A Major Life event!
If you have searched for 'Celtic baby names' then "Congratulations" must be in order
and our section on
Pregnancy Stages might prove helpful. Whether you are the mother or father of a new baby, a member of the family or a close friend you are sharing in a major life event and taking a serious interest in choosing a special baby name from one of the
many Celtic baby names that are available.
This page is crammed with information
about the Celtic genre, the origins of Celtic baby names,
first name and surnames.
have provided a selection of over 1,000
Celtic Baby name's to choose from! Still
unsure? Then check out over 50,000
others available via the
Index. Click the following links to access:
Baby Boy Names
Baby Girl Names
Celtic Baby Names
- Info requested by our visitors
In their search for this particular Celtic
category people become interested in researching their own surname or
family and First Name. We have therefore included this
information to meet the requests of our visitors.
the language of the Celts. The remains of the old Celtic language are found in the
Scottish (also referred to as Gaelic), Irish (also known a the Erse), the Manx, Cornish
and the Welsh dialects. A name sometimes given to that dialect of the
Celtic which is spoken in the Highlands of
Scotland is called, by the Highlanders, Gaelic. Celtic surnames and
their derivatives are detailed under the following sections
surnames, Welsh surnames and Irish surnames.
Surnames - Scottish
surnames divide into two categories. Scottish surnames from the
highlands and Scottish surnames from the lowlands of Scotland.
The Scottish Gaelic surnames from the highlands were heavily
influenced by the Clans. Highlanders gave their allegiance to
Clans and adopted the surname used by that clan. These surnames
included names like Mackintosh, Macgregor, Maclachlan, Macdonnell, Macdonald, Macduff,
Buchanan, Drummond, Munro, Campbell, Stewart, Cameron and Ross. Scottish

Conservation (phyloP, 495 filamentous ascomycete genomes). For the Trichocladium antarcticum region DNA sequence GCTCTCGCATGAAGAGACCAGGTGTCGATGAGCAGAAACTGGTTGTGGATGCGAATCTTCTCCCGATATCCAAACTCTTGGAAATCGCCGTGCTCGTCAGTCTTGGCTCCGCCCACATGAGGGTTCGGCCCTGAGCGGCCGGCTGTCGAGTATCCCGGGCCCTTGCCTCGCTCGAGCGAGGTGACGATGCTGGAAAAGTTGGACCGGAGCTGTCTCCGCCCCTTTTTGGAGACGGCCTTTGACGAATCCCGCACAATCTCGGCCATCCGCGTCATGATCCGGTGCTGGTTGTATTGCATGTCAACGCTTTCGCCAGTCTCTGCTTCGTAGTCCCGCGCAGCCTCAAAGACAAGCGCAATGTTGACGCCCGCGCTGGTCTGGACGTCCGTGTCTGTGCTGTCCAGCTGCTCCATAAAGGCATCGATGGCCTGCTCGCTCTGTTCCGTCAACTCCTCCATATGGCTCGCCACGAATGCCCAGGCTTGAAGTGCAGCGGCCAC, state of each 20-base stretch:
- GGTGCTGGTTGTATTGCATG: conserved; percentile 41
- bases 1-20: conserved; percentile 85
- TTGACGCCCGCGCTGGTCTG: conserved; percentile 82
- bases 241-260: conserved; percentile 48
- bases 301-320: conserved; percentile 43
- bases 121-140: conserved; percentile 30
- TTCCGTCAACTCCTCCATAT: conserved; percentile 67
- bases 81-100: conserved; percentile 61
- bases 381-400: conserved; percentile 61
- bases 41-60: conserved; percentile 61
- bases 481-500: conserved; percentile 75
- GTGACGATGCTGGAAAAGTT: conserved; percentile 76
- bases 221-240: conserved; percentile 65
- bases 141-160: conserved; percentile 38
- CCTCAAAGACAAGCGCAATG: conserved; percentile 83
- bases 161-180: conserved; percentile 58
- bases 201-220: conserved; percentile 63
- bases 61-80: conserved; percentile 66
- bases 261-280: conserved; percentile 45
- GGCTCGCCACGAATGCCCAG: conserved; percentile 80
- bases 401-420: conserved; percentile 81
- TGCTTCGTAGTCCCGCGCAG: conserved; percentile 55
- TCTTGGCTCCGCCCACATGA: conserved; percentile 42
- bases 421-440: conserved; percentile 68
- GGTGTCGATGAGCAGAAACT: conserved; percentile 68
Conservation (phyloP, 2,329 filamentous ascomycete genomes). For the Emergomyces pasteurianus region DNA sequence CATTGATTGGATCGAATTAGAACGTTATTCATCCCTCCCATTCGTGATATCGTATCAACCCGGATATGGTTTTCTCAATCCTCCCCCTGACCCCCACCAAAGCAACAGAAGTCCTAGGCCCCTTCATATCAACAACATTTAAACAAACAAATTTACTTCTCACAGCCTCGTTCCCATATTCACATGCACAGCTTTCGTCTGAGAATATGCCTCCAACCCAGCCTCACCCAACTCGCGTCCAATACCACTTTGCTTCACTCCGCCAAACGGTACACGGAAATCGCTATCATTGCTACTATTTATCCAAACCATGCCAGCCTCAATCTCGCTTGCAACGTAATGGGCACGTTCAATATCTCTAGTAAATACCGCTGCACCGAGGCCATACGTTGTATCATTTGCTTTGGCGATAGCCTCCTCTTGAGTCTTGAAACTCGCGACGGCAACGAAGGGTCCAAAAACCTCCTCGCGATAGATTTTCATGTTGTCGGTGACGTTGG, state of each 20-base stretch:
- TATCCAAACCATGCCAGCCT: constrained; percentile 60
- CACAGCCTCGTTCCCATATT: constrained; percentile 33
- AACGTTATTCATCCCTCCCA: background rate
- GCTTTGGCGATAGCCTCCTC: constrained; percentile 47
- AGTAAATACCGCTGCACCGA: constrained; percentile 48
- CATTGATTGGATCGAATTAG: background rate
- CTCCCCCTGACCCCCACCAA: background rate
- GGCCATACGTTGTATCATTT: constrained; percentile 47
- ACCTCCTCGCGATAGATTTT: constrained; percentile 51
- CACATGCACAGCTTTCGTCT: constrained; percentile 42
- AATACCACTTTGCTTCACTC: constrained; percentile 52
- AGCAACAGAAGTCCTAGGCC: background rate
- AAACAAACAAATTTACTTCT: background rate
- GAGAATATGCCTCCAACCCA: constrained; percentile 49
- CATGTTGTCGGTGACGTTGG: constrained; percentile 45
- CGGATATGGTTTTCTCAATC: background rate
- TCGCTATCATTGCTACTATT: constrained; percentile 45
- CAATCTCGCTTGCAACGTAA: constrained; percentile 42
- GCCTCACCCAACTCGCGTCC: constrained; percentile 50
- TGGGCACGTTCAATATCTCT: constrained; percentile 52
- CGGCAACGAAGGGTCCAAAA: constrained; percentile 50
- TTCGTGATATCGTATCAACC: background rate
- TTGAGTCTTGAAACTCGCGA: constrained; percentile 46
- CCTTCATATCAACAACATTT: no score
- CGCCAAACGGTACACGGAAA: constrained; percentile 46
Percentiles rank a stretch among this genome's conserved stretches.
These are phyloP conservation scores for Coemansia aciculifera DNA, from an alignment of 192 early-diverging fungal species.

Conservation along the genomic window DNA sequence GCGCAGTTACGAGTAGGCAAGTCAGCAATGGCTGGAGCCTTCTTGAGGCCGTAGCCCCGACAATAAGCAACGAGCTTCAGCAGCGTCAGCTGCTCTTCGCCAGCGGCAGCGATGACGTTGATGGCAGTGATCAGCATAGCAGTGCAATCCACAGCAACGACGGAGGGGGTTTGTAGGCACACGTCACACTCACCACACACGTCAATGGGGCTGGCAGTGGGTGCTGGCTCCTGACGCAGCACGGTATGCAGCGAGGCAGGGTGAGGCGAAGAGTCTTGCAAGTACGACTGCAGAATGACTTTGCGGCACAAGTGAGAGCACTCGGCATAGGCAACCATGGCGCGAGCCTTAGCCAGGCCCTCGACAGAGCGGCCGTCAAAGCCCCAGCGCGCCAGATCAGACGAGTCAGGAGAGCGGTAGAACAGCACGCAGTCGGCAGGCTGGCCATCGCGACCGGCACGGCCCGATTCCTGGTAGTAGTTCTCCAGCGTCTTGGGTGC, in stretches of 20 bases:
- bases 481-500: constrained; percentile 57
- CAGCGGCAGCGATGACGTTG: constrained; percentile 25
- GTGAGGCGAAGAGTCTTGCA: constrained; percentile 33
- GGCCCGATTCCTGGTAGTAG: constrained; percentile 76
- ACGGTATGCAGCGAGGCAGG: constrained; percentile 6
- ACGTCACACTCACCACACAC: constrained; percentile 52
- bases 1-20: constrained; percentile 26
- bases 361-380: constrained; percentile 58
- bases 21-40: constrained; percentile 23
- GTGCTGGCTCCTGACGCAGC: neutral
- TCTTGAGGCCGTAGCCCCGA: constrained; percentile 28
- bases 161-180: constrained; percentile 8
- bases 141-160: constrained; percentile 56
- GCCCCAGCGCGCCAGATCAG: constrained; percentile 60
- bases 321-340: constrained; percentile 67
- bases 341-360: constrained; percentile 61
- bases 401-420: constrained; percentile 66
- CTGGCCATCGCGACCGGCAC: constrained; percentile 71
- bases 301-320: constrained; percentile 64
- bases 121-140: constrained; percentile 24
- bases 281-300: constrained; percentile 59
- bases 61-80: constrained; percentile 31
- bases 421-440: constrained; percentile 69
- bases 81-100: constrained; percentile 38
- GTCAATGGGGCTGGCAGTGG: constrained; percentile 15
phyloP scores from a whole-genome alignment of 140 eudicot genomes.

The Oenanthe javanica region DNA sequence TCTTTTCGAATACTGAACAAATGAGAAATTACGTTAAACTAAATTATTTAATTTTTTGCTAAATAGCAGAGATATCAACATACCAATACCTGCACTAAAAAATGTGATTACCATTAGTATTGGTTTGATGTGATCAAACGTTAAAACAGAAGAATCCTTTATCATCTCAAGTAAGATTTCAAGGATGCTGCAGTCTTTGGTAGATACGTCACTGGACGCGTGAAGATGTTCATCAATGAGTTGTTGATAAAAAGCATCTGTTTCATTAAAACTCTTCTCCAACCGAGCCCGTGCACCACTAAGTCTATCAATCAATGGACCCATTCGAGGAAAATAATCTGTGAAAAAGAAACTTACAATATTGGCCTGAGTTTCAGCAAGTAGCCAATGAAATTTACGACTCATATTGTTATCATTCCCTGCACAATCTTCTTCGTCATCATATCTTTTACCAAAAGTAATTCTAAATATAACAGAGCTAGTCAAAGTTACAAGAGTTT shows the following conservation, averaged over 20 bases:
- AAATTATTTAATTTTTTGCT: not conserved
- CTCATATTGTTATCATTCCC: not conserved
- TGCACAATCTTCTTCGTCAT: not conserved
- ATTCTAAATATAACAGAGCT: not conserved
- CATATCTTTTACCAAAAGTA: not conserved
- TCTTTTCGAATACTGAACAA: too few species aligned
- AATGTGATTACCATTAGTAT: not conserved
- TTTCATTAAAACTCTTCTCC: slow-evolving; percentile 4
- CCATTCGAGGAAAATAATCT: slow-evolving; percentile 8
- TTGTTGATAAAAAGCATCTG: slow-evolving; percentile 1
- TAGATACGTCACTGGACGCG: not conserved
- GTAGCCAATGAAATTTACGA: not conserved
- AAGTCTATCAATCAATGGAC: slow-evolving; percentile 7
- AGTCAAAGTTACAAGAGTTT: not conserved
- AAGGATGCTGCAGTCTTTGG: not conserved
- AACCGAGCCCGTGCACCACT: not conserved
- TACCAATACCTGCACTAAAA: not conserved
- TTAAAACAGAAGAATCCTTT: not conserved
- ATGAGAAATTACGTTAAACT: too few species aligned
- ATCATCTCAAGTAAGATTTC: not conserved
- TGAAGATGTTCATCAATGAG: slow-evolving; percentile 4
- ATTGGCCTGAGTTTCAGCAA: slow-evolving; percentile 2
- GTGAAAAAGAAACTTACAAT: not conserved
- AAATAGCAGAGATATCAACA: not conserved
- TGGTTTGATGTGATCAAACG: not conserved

surnames from the lowlands of Scotland tended to be influenced
by English surnames. Many Scottish surnames such as Stewart,
Cameron and Ross
are now commonly used as a First or middle name.
Surnames - Welsh
Welsh Surnames -It has been estimated that about nine-tenths of the Welsh population answer to a total of just one hundred
Examples of Welsh surnames are Bennett, Beynon, Davis, Ellis, Evans,
Griffiths, Jones, Lewis, Llewelyn, Lloyd, Owen, Pritchard, Pugh,
Powell, Price, Meredith, Thomas, Trewent, Yorath and Williams.
Welsh surnames make use of patronymics as opposed to fixed surnames.
Patronymics are of , relating to, or derived from the name of one's father or a paternal ancestor.
The Welsh patronymics surnames system used the prefixes ab or ap (meaning son of)
such as ap Rhys (for son of Rhys) or ab Owen (for son of Owen).
This lead to many Welsh surnames beginning with the letters B
and P. The letter A was dropped from ap and ab. The name ap
Howell was thus shortened to Phowell and gradually this then
lead to the surname Powell.
from 'ab Owen' son of Owen
from 'ap Rhys' for son of Rhys
'ap Richard' son of Richard
Surnames - Irish
The oldest surname recorded anywhere in
Europe can be found in Irish historical records dating back to
the year 916. According to Friar Woulfe, an authority on Irish surnames, the first recorded fixed surname is O'Clery (Ó
Cleirigh) detailing the death of Tigherneach Ua Cleirigh, lord of Aidhne in